The European association of abnormal road transport and mobile cranes (ESTA) is “studying carefully” proposals from the European Commission (EC) on abnormal transport reform. It warned, however, that alongside agreed medium and long-term plans, the sector needs urgent action in the short term. 

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The proposals on improving the efficiency and environmental impact of the transport sector – including abnormal transport – were contained in the Greening Transport Package and the revision of the Weights and Dimensions Directive on road transport (96/53/EC) unveiled by Brussels last week. 

The wide-ranging set of documents, according to ESTA, included measures to improve and simplify the authorisation process for abnormal load transports along with action to reduce the transport sector’s CO2 emissions by 90 percent. 

ESTA director Ton Klijn said: “These are serious and detailed proposals and they merit a considered response. 

“My first impression is there are signs of a real commitment by the Commission to finally address the ‘red tape’ in abnormal transport permitting – but we have to be careful as this is a proposal and it still has to pass both the European Parliament and the Council of Ministers.” 

As well as the issue of permits for abnormal and heavy transport, it addresses the 44 tonnes gross vehicle weight for cross-border transports with standard vehicles (as well as any vehicle used in combined and multimodal transport); increased weight and length derogations for zero-emission vehicles; and the cross-border use of the European Modular Concept. 

The proposals from Brussels have followed a long and continuing campaign by ESTA, its member associations and individual companies to highlight the difficulties faced by the abnormal and heavy transport sector, and its increasing economic importance.  

Klijn cautioned: “Of course we welcome the fact that the commission is taking the concerns of abnormal transport more seriously than in the past, but these proposals will do little to help the very real problems being faced in many countries today – especially those being suffered by our colleagues working in Germany.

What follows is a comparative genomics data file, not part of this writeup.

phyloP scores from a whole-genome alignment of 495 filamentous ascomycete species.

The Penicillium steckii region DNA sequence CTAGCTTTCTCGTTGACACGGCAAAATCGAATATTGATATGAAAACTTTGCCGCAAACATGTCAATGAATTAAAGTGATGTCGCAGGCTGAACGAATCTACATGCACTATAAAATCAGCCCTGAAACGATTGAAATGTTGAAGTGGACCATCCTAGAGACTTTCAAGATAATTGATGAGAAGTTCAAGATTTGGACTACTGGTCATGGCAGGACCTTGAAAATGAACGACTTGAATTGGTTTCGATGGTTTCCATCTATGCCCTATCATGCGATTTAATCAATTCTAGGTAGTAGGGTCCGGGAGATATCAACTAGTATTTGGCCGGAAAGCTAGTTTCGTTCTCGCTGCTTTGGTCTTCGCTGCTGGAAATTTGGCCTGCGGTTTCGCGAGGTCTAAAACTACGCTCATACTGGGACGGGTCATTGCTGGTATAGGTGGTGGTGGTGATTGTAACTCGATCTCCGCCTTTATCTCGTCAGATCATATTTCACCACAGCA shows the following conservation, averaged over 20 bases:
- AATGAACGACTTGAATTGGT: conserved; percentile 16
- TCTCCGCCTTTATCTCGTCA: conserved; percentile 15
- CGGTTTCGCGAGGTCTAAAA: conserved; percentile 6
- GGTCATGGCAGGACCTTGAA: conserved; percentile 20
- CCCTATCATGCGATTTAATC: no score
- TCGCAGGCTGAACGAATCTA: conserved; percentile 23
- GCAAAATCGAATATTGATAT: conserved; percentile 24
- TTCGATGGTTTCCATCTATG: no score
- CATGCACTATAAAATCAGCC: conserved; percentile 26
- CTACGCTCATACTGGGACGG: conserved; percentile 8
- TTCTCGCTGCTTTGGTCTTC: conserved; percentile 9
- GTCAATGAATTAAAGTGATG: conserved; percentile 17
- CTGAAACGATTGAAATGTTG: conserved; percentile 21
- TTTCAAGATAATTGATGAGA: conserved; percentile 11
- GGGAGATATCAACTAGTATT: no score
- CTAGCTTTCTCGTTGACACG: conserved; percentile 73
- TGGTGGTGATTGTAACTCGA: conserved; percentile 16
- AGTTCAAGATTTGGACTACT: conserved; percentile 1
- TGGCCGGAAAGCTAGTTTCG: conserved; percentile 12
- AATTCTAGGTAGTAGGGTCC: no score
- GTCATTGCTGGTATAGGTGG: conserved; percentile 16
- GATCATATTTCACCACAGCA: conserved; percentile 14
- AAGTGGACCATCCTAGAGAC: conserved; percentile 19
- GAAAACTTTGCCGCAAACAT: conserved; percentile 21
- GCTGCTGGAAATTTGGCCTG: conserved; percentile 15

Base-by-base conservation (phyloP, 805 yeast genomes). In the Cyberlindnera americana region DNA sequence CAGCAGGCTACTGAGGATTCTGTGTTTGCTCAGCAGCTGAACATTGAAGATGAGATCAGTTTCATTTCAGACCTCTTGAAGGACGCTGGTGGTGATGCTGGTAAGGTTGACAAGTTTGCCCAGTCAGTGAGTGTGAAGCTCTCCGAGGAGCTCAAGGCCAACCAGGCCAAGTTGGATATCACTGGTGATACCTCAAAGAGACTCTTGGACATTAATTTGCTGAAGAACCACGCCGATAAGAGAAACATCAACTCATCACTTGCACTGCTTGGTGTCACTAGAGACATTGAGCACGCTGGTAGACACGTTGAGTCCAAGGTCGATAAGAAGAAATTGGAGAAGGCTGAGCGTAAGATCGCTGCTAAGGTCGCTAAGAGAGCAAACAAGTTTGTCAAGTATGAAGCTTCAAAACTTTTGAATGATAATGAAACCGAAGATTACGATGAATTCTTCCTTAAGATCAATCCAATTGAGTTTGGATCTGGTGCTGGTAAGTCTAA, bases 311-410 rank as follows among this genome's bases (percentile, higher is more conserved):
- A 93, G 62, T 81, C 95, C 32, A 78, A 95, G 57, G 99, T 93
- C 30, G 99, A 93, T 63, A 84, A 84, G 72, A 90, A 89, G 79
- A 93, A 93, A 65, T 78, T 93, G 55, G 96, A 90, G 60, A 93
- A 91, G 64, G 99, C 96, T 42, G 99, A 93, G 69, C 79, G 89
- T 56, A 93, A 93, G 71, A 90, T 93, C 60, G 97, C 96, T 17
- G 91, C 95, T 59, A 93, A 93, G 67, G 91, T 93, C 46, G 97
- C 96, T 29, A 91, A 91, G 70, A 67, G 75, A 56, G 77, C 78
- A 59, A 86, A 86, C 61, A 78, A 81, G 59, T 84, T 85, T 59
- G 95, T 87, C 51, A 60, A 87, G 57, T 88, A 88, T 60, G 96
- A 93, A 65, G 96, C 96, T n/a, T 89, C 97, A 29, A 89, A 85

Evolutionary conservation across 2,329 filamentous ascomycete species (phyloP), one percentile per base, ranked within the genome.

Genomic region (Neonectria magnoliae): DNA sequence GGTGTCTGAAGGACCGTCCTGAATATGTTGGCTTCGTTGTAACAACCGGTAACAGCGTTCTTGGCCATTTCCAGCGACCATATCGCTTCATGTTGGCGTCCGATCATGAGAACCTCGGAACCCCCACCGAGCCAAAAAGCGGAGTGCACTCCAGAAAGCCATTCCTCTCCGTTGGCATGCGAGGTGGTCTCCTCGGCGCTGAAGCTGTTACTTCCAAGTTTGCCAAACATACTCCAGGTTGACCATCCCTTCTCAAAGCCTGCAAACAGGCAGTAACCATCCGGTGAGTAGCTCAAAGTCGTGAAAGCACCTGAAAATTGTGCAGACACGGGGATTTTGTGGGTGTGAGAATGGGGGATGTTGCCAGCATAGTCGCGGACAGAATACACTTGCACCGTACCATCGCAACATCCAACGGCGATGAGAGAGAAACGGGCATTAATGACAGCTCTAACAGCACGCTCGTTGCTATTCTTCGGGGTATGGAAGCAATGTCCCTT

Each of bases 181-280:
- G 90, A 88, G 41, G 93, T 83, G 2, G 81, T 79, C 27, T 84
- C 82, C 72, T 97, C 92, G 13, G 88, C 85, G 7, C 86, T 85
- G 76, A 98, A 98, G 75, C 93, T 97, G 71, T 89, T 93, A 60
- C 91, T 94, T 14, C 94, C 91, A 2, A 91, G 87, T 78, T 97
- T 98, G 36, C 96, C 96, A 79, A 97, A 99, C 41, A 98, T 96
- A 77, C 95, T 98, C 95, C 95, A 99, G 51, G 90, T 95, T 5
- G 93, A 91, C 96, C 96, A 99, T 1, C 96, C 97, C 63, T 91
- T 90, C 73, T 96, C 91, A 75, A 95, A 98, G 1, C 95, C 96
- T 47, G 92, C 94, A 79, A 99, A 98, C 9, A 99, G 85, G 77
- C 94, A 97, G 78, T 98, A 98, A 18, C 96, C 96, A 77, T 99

“Alongside agreed medium and long-term plans, we need urgent action in the short term as well if European industry is not to be badly damaged.” 

HLPFI readers will recall that ESTA has been applying pressure on the EC for urgent action to resolve the crisis facing heavy transport in Germany. In a letter to the German government and the commission, Klijn called for an agreed programme of infrastructure investment, the development of heavy transport routes, the creation of an agreed Europe-wide electronic permitting system and common rules and regulations on the size and weight of loads. The letter also said that the commission’s current revision of the Directive 96/53/EC on weight and dimensions of road transport offers a ‘golden chance’ to bring about change. 

A letter from the EC in response said that the measures suggested by Klijn would be reflected, “to a large extent”, in the legislative proposal as part of the Greening Freight Package.